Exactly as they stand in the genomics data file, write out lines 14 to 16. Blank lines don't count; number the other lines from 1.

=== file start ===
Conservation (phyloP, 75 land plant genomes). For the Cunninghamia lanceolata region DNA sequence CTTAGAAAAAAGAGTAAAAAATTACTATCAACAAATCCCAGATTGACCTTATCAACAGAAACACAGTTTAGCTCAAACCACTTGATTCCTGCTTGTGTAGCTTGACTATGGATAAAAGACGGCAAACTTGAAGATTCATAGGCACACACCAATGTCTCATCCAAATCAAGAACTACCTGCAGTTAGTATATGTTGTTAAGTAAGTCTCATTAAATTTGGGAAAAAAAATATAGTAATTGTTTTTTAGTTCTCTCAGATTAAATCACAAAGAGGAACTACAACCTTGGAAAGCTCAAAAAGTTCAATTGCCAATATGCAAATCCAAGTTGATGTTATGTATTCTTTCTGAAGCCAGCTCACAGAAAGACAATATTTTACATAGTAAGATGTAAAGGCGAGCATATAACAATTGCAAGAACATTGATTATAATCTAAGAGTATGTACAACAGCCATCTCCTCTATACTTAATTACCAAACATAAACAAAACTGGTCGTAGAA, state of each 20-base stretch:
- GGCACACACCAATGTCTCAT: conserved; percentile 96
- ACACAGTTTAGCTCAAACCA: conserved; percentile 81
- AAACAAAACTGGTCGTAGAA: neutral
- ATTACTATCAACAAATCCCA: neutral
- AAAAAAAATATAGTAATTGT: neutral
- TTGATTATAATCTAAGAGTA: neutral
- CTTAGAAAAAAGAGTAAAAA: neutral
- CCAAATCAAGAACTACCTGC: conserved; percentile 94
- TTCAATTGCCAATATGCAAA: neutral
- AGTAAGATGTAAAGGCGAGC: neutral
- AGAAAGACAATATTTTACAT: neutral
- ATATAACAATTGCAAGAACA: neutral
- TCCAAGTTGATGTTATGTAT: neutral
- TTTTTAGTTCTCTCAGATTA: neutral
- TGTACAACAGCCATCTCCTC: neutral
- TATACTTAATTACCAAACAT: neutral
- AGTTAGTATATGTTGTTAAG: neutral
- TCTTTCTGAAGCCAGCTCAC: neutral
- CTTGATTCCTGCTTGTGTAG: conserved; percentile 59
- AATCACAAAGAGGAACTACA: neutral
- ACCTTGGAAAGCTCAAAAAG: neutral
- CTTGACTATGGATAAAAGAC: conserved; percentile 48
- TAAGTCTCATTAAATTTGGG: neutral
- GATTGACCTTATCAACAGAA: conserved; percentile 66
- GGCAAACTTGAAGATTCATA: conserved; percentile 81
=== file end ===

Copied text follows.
- TCCAAGTTGATGTTATGTAT: neutral
- TTTTTAGTTCTCTCAGATTA: neutral
- TGTACAACAGCCATCTCCTC: neutral